I grew up with the idea that if I wanted to "grow as a Christian" I needed to have a daily "Quiet Time". There were suggested formulas for this. One part Bible reading, one part praying (divided into praise, worship, interceding and requests to God) and maybe even one part "listening" for God to answer.
The formula, I'm sure, is only meant to be a bit of a guideline, and the whole "quiet time" idea is not necessarily a bad discipline, either - but it is very easy to get the message (which I most emphatically did) that if you fail to meet this expectation, to do it daily, or "the right way" that all would not be well, spiritually.
I don't feel that pressure anymore - but it literally took decades to shake that fear; that I wasn't "doing it right" and God wouldn't be pleased with me, and my "prayers" wouldn't be answered because I hadn't approached Him the right way. (Oh - and even if you happen to find a "quiet time" helpful, it really ISN'T a cement-clad criterion for "growing as a Christian". Whatever your chosen means of "mindful" spirituality, the only essential criterion that I believe stands up to scrutiny, is growing in love. Period.)
But... getting back to the "prayer thing"; What is it, anyway??
I mean, how many "prayer memes" have you seen on Facebook (or email, if you're not a fellow social media addict)? I especially "love" them, when they tell you that you have no heart if you don't "like" or "share"! The example pictured above may seem like a cheap shot - but how different is it, really, from the way that many people (self included) learn to pray?
When I was young, I felt that I had to suck up to God with "praise and worship" until the hard and angry deity was soothed sufficiently to hear my requests. But even in delivering those, I had to be careful to mention others before myself, and show myself sufficiently humble and pure to warrant a few little requests of my own. If those didn't get answered? Well, there were three answers, weren't there? "Yes", "No" and "Wait a while", and it was always possible I just hadn't done it right. Try again - and harder - tomorrow.
Of course, this is different to a facebook "click" (or touching a rosary bead... or going through a superstitious routine of some kind) because it's MUCH more detailed... oh wait, yeah - it's the same - only more - agonising!!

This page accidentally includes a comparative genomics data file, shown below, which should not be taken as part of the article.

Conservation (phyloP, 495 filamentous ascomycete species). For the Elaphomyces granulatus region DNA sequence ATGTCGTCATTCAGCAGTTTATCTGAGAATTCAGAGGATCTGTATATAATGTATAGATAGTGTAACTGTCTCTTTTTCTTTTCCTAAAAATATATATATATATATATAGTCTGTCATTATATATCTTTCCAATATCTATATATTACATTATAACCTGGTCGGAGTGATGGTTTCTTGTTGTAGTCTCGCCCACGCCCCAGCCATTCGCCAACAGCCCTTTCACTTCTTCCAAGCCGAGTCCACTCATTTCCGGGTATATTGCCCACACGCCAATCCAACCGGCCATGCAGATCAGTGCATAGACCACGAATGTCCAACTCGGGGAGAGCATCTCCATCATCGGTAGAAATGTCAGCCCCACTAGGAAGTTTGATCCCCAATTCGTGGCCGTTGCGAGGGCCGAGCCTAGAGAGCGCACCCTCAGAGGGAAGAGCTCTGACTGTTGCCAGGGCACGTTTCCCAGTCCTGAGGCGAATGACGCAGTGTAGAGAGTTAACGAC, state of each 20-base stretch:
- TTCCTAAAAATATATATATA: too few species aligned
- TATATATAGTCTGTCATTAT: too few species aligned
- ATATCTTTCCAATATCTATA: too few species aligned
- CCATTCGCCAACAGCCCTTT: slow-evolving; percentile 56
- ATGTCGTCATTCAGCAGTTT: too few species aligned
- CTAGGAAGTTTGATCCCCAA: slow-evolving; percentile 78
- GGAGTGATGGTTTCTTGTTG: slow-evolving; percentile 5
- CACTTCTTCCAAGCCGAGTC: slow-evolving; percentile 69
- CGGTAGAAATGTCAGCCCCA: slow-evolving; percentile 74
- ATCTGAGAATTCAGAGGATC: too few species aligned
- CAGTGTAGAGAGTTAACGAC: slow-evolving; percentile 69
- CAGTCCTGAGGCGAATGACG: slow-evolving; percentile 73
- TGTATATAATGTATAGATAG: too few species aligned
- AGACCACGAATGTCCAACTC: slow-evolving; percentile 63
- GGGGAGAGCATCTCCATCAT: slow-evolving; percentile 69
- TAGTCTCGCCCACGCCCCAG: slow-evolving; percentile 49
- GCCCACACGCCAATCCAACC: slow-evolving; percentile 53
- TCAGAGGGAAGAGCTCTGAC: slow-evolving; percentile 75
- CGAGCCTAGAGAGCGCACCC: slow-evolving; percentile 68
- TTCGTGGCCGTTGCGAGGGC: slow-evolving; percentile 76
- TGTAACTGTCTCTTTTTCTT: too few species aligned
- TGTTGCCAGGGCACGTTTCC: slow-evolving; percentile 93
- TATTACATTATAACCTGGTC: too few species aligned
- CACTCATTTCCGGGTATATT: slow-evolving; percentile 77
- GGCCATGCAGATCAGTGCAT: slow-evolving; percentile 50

But hey, it wasn't all bad - and I'm not "throwing the baby out with the bathwater", here. (I hear a gentle exhalation - of disappointment from my more zealous atheist dear ones - and relief from the Christian camp). There were times in my very tortured "quiet times" when I think God really did speak to me. After all, if he isn't actually the angry tyrant so many of us subconsciously believe him to be - then why wouldn't he speak, when someone is very earnestly trying to hear Him? Funny thing is, the moments of insight and clarity that I look back on, as my most significant "hearing from God" didn't even happen when I was "praying". I'll say that again, in case you missed it: my most significant moments of "hearing from God" did not happen during prayer. Yep. That's what I said.
They happened, when I was still enough to hear. They happened, when I was ready for an important reality to sink in. They happened, sometimes, when I least expected it! How do I know it was God? Rationally, I don't. What I do know, is that they were moments of profound and life-changing insight; and nothing remained the same afterwards. Each time, there was a sense of deep understanding, of hope, of a "way forward". And each time, events unfolded in a way which affirmed that. Changes came about as a result of those "moments" that were healthy, and that enabled me to move forward into freedom of some kind. That is something I don't want to close myself off to.
At the moment, the only real "prayer" I participate in, is a kind of reflective and mindful participation in those things I know to be part of "the way". Forgiveness. "Being there" for those around me who need it. (I don't necessarily do this well - but each time I make a choice in that direction, I regard it as a kind of prayer). Will my prayer life involve more actual "conversation" (you know, the kind that uses actual words) in the future? Well, quite possibly. But my hope (or, prayer?) is that the inclusion of words will never be more than the inclusion of words in my "walk of life" with close family and friends. Just a part of "being" together; not something divorced from reality or my true heart.